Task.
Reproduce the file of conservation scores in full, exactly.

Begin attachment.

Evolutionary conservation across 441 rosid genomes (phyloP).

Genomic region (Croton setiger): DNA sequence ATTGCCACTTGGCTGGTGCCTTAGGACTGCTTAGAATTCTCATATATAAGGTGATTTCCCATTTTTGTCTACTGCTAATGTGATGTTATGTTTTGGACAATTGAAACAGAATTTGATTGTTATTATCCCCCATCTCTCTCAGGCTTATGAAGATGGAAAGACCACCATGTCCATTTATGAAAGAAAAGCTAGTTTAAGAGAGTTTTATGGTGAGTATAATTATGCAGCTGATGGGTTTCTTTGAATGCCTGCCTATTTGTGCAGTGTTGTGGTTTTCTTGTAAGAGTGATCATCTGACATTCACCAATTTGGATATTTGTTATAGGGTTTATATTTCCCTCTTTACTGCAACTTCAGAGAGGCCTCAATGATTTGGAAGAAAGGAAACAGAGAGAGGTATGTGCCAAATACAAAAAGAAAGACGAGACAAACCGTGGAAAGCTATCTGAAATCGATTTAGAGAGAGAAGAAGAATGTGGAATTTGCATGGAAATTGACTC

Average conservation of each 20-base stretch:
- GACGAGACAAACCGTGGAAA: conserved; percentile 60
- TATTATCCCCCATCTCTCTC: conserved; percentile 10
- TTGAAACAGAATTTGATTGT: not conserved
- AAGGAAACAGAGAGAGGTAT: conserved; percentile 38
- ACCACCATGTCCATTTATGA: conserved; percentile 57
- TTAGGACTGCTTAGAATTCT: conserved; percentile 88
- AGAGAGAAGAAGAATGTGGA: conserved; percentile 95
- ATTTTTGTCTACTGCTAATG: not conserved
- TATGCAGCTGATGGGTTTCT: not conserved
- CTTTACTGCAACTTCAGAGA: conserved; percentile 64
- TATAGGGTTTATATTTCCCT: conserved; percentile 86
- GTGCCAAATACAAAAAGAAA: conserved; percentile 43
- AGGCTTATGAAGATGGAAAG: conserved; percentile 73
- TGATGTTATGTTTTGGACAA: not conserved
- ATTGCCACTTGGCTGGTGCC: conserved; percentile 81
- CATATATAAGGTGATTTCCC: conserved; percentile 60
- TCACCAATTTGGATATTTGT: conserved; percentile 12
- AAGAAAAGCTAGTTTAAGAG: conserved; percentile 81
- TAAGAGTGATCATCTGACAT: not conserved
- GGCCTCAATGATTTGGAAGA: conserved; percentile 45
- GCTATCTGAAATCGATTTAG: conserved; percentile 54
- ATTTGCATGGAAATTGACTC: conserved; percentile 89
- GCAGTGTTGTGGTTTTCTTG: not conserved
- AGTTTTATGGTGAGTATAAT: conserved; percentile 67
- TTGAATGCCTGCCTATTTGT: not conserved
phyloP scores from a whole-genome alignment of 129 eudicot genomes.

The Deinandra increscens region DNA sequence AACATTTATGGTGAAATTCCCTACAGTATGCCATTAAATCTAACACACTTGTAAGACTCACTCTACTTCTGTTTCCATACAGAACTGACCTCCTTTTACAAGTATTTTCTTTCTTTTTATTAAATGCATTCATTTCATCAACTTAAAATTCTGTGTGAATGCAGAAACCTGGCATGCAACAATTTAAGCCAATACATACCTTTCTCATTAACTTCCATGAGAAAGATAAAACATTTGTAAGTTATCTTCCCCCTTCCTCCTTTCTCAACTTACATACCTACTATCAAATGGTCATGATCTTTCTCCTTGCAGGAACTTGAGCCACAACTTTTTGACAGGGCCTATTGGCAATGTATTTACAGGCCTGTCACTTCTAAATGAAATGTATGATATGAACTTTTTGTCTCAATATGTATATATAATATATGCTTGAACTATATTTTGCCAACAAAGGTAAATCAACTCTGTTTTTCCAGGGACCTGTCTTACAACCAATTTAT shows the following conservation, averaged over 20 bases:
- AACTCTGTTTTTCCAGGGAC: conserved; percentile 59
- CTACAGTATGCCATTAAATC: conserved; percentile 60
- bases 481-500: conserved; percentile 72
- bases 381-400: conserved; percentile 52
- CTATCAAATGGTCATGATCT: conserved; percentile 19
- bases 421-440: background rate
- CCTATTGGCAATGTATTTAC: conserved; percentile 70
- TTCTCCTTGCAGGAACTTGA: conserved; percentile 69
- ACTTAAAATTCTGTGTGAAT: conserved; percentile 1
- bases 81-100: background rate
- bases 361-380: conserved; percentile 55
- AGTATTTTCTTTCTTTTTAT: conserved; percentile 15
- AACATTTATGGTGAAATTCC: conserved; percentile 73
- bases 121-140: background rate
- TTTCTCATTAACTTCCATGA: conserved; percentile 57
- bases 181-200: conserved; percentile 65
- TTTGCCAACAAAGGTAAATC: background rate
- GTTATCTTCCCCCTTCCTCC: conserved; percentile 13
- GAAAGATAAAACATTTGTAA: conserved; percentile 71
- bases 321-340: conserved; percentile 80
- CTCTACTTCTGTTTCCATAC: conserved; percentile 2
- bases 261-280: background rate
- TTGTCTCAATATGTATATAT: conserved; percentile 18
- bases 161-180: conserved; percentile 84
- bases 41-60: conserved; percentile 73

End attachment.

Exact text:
Evolutionary conservation across 441 rosid genomes (phyloP).

Genomic region (Croton setiger): DNA sequence ATTGCCACTTGGCTGGTGCCTTAGGACTGCTTAGAATTCTCATATATAAGGTGATTTCCCATTTTTGTCTACTGCTAATGTGATGTTATGTTTTGGACAATTGAAACAGAATTTGATTGTTATTATCCCCCATCTCTCTCAGGCTTATGAAGATGGAAAGACCACCATGTCCATTTATGAAAGAAAAGCTAGTTTAAGAGAGTTTTATGGTGAGTATAATTATGCAGCTGATGGGTTTCTTTGAATGCCTGCCTATTTGTGCAGTGTTGTGGTTTTCTTGTAAGAGTGATCATCTGACATTCACCAATTTGGATATTTGTTATAGGGTTTATATTTCCCTCTTTACTGCAACTTCAGAGAGGCCTCAATGATTTGGAAGAAAGGAAACAGAGAGAGGTATGTGCCAAATACAAAAAGAAAGACGAGACAAACCGTGGAAAGCTATCTGAAATCGATTTAGAGAGAGAAGAAGAATGTGGAATTTGCATGGAAATTGACTC

Average conservation of each 20-base stretch:
- GACGAGACAAACCGTGGAAA: conserved; percentile 60
- TATTATCCCCCATCTCTCTC: conserved; percentile 10
- TTGAAACAGAATTTGATTGT: not conserved
- AAGGAAACAGAGAGAGGTAT: conserved; percentile 38
- ACCACCATGTCCATTTATGA: conserved; percentile 57
- TTAGGACTGCTTAGAATTCT: conserved; percentile 88
- AGAGAGAAGAAGAATGTGGA: conserved; percentile 95
- ATTTTTGTCTACTGCTAATG: not conserved
- TATGCAGCTGATGGGTTTCT: not conserved
- CTTTACTGCAACTTCAGAGA: conserved; percentile 64
- TATAGGGTTTATATTTCCCT: conserved; percentile 86
- GTGCCAAATACAAAAAGAAA: conserved; percentile 43
- AGGCTTATGAAGATGGAAAG: conserved; percentile 73
- TGATGTTATGTTTTGGACAA: not conserved
- ATTGCCACTTGGCTGGTGCC: conserved; percentile 81
- CATATATAAGGTGATTTCCC: conserved; percentile 60
- TCACCAATTTGGATATTTGT: conserved; percentile 12
- AAGAAAAGCTAGTTTAAGAG: conserved; percentile 81
- TAAGAGTGATCATCTGACAT: not conserved
- GGCCTCAATGATTTGGAAGA: conserved; percentile 45
- GCTATCTGAAATCGATTTAG: conserved; percentile 54
- ATTTGCATGGAAATTGACTC: conserved; percentile 89
- GCAGTGTTGTGGTTTTCTTG: not conserved
- AGTTTTATGGTGAGTATAAT: conserved; percentile 67
- TTGAATGCCTGCCTATTTGT: not conserved
phyloP scores from a whole-genome alignment of 129 eudicot genomes.

The Deinandra increscens region DNA sequence AACATTTATGGTGAAATTCCCTACAGTATGCCATTAAATCTAACACACTTGTAAGACTCACTCTACTTCTGTTTCCATACAGAACTGACCTCCTTTTACAAGTATTTTCTTTCTTTTTATTAAATGCATTCATTTCATCAACTTAAAATTCTGTGTGAATGCAGAAACCTGGCATGCAACAATTTAAGCCAATACATACCTTTCTCATTAACTTCCATGAGAAAGATAAAACATTTGTAAGTTATCTTCCCCCTTCCTCCTTTCTCAACTTACATACCTACTATCAAATGGTCATGATCTTTCTCCTTGCAGGAACTTGAGCCACAACTTTTTGACAGGGCCTATTGGCAATGTATTTACAGGCCTGTCACTTCTAAATGAAATGTATGATATGAACTTTTTGTCTCAATATGTATATATAATATATGCTTGAACTATATTTTGCCAACAAAGGTAAATCAACTCTGTTTTTCCAGGGACCTGTCTTACAACCAATTTAT shows the following conservation, averaged over 20 bases:
- AACTCTGTTTTTCCAGGGAC: conserved; percentile 59
- CTACAGTATGCCATTAAATC: conserved; percentile 60
- bases 481-500: conserved; percentile 72
- bases 381-400: conserved; percentile 52
- CTATCAAATGGTCATGATCT: conserved; percentile 19
- bases 421-440: background rate
- CCTATTGGCAATGTATTTAC: conserved; percentile 70
- TTCTCCTTGCAGGAACTTGA: conserved; percentile 69
- ACTTAAAATTCTGTGTGAAT: conserved; percentile 1
- bases 81-100: background rate
- bases 361-380: conserved; percentile 55
- AGTATTTTCTTTCTTTTTAT: conserved; percentile 15
- AACATTTATGGTGAAATTCC: conserved; percentile 73
- bases 121-140: background rate
- TTTCTCATTAACTTCCATGA: conserved; percentile 57
- bases 181-200: conserved; percentile 65
- TTTGCCAACAAAGGTAAATC: background rate
- GTTATCTTCCCCCTTCCTCC: conserved; percentile 13
- GAAAGATAAAACATTTGTAA: conserved; percentile 71
- bases 321-340: conserved; percentile 80
- CTCTACTTCTGTTTCCATAC: conserved; percentile 2
- bases 261-280: background rate
- TTGTCTCAATATGTATATAT: conserved; percentile 18
- bases 161-180: conserved; percentile 84
- bases 41-60: conserved; percentile 73